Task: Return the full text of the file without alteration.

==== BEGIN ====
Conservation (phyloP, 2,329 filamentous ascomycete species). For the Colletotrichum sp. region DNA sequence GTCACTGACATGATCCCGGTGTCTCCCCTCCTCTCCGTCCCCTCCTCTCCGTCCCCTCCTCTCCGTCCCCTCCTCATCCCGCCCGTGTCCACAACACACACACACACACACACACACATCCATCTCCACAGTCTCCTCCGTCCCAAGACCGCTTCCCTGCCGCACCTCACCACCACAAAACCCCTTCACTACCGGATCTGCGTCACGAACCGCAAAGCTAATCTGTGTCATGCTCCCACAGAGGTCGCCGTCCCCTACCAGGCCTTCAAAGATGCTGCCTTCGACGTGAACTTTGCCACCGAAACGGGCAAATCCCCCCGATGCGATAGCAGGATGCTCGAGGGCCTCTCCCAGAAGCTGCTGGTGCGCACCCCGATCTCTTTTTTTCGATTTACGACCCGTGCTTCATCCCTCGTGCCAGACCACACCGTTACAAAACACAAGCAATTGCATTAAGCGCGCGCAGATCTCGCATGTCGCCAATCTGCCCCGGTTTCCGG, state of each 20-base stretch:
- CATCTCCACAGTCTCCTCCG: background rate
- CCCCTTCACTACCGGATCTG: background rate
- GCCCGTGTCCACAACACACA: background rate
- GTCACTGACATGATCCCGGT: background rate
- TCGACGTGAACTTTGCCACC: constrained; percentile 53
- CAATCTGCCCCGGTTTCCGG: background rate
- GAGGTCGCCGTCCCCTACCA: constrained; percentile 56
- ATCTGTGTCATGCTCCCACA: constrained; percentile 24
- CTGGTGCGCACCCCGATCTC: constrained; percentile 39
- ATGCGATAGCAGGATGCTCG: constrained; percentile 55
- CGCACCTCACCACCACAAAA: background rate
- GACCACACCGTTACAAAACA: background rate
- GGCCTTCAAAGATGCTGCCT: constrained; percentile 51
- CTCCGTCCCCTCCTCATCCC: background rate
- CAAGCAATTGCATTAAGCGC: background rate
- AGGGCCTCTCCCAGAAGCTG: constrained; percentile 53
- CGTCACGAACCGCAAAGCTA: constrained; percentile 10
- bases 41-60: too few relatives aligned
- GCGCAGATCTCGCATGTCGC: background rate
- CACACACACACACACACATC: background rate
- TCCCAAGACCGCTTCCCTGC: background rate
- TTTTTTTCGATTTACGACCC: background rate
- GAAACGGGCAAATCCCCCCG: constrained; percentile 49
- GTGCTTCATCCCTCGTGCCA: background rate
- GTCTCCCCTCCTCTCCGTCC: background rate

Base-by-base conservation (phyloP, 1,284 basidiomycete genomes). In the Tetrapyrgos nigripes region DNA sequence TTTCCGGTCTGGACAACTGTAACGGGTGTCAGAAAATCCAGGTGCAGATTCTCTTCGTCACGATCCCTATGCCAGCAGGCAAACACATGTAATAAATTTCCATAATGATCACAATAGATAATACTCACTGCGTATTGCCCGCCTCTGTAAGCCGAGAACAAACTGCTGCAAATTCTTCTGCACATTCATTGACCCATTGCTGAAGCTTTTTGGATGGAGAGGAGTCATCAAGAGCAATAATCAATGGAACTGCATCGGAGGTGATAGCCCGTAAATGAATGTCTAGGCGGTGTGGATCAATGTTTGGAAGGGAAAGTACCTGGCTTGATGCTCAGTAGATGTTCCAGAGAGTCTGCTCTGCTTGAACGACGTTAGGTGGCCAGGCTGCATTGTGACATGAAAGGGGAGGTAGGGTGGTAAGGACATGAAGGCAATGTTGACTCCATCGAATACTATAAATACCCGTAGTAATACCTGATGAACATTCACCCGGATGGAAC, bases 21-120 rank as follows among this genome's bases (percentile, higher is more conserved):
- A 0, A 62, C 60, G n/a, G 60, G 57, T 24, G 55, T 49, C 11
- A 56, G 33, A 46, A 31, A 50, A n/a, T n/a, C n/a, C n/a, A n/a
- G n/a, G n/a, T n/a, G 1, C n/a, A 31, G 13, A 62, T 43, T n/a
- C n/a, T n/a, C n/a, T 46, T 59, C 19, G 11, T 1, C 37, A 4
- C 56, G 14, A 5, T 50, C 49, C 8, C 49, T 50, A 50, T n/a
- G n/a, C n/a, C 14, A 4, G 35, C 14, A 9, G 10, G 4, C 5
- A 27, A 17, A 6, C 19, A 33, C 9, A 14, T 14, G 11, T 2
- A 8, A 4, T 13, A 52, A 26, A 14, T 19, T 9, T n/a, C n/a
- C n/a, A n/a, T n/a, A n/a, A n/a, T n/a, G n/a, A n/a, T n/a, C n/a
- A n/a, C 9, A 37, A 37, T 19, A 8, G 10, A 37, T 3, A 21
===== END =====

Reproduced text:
Conservation (phyloP, 2,329 filamentous ascomycete species). For the Colletotrichum sp. region DNA sequence GTCACTGACATGATCCCGGTGTCTCCCCTCCTCTCCGTCCCCTCCTCTCCGTCCCCTCCTCTCCGTCCCCTCCTCATCCCGCCCGTGTCCACAACACACACACACACACACACACACATCCATCTCCACAGTCTCCTCCGTCCCAAGACCGCTTCCCTGCCGCACCTCACCACCACAAAACCCCTTCACTACCGGATCTGCGTCACGAACCGCAAAGCTAATCTGTGTCATGCTCCCACAGAGGTCGCCGTCCCCTACCAGGCCTTCAAAGATGCTGCCTTCGACGTGAACTTTGCCACCGAAACGGGCAAATCCCCCCGATGCGATAGCAGGATGCTCGAGGGCCTCTCCCAGAAGCTGCTGGTGCGCACCCCGATCTCTTTTTTTCGATTTACGACCCGTGCTTCATCCCTCGTGCCAGACCACACCGTTACAAAACACAAGCAATTGCATTAAGCGCGCGCAGATCTCGCATGTCGCCAATCTGCCCCGGTTTCCGG, state of each 20-base stretch:
- CATCTCCACAGTCTCCTCCG: background rate
- CCCCTTCACTACCGGATCTG: background rate
- GCCCGTGTCCACAACACACA: background rate
- GTCACTGACATGATCCCGGT: background rate
- TCGACGTGAACTTTGCCACC: constrained; percentile 53
- CAATCTGCCCCGGTTTCCGG: background rate
- GAGGTCGCCGTCCCCTACCA: constrained; percentile 56
- ATCTGTGTCATGCTCCCACA: constrained; percentile 24
- CTGGTGCGCACCCCGATCTC: constrained; percentile 39
- ATGCGATAGCAGGATGCTCG: constrained; percentile 55
- CGCACCTCACCACCACAAAA: background rate
- GACCACACCGTTACAAAACA: background rate
- GGCCTTCAAAGATGCTGCCT: constrained; percentile 51
- CTCCGTCCCCTCCTCATCCC: background rate
- CAAGCAATTGCATTAAGCGC: background rate
- AGGGCCTCTCCCAGAAGCTG: constrained; percentile 53
- CGTCACGAACCGCAAAGCTA: constrained; percentile 10
- bases 41-60: too few relatives aligned
- GCGCAGATCTCGCATGTCGC: background rate
- CACACACACACACACACATC: background rate
- TCCCAAGACCGCTTCCCTGC: background rate
- TTTTTTTCGATTTACGACCC: background rate
- GAAACGGGCAAATCCCCCCG: constrained; percentile 49
- GTGCTTCATCCCTCGTGCCA: background rate
- GTCTCCCCTCCTCTCCGTCC: background rate

Base-by-base conservation (phyloP, 1,284 basidiomycete genomes). In the Tetrapyrgos nigripes region DNA sequence TTTCCGGTCTGGACAACTGTAACGGGTGTCAGAAAATCCAGGTGCAGATTCTCTTCGTCACGATCCCTATGCCAGCAGGCAAACACATGTAATAAATTTCCATAATGATCACAATAGATAATACTCACTGCGTATTGCCCGCCTCTGTAAGCCGAGAACAAACTGCTGCAAATTCTTCTGCACATTCATTGACCCATTGCTGAAGCTTTTTGGATGGAGAGGAGTCATCAAGAGCAATAATCAATGGAACTGCATCGGAGGTGATAGCCCGTAAATGAATGTCTAGGCGGTGTGGATCAATGTTTGGAAGGGAAAGTACCTGGCTTGATGCTCAGTAGATGTTCCAGAGAGTCTGCTCTGCTTGAACGACGTTAGGTGGCCAGGCTGCATTGTGACATGAAAGGGGAGGTAGGGTGGTAAGGACATGAAGGCAATGTTGACTCCATCGAATACTATAAATACCCGTAGTAATACCTGATGAACATTCACCCGGATGGAAC, bases 21-120 rank as follows among this genome's bases (percentile, higher is more conserved):
- A 0, A 62, C 60, G n/a, G 60, G 57, T 24, G 55, T 49, C 11
- A 56, G 33, A 46, A 31, A 50, A n/a, T n/a, C n/a, C n/a, A n/a
- G n/a, G n/a, T n/a, G 1, C n/a, A 31, G 13, A 62, T 43, T n/a
- C n/a, T n/a, C n/a, T 46, T 59, C 19, G 11, T 1, C 37, A 4
- C 56, G 14, A 5, T 50, C 49, C 8, C 49, T 50, A 50, T n/a
- G n/a, C n/a, C 14, A 4, G 35, C 14, A 9, G 10, G 4, C 5
- A 27, A 17, A 6, C 19, A 33, C 9, A 14, T 14, G 11, T 2
- A 8, A 4, T 13, A 52, A 26, A 14, T 19, T 9, T n/a, C n/a
- C n/a, A n/a, T n/a, A n/a, A n/a, T n/a, G n/a, A n/a, T n/a, C n/a
- A n/a, C 9, A 37, A 37, T 19, A 8, G 10, A 37, T 3, A 21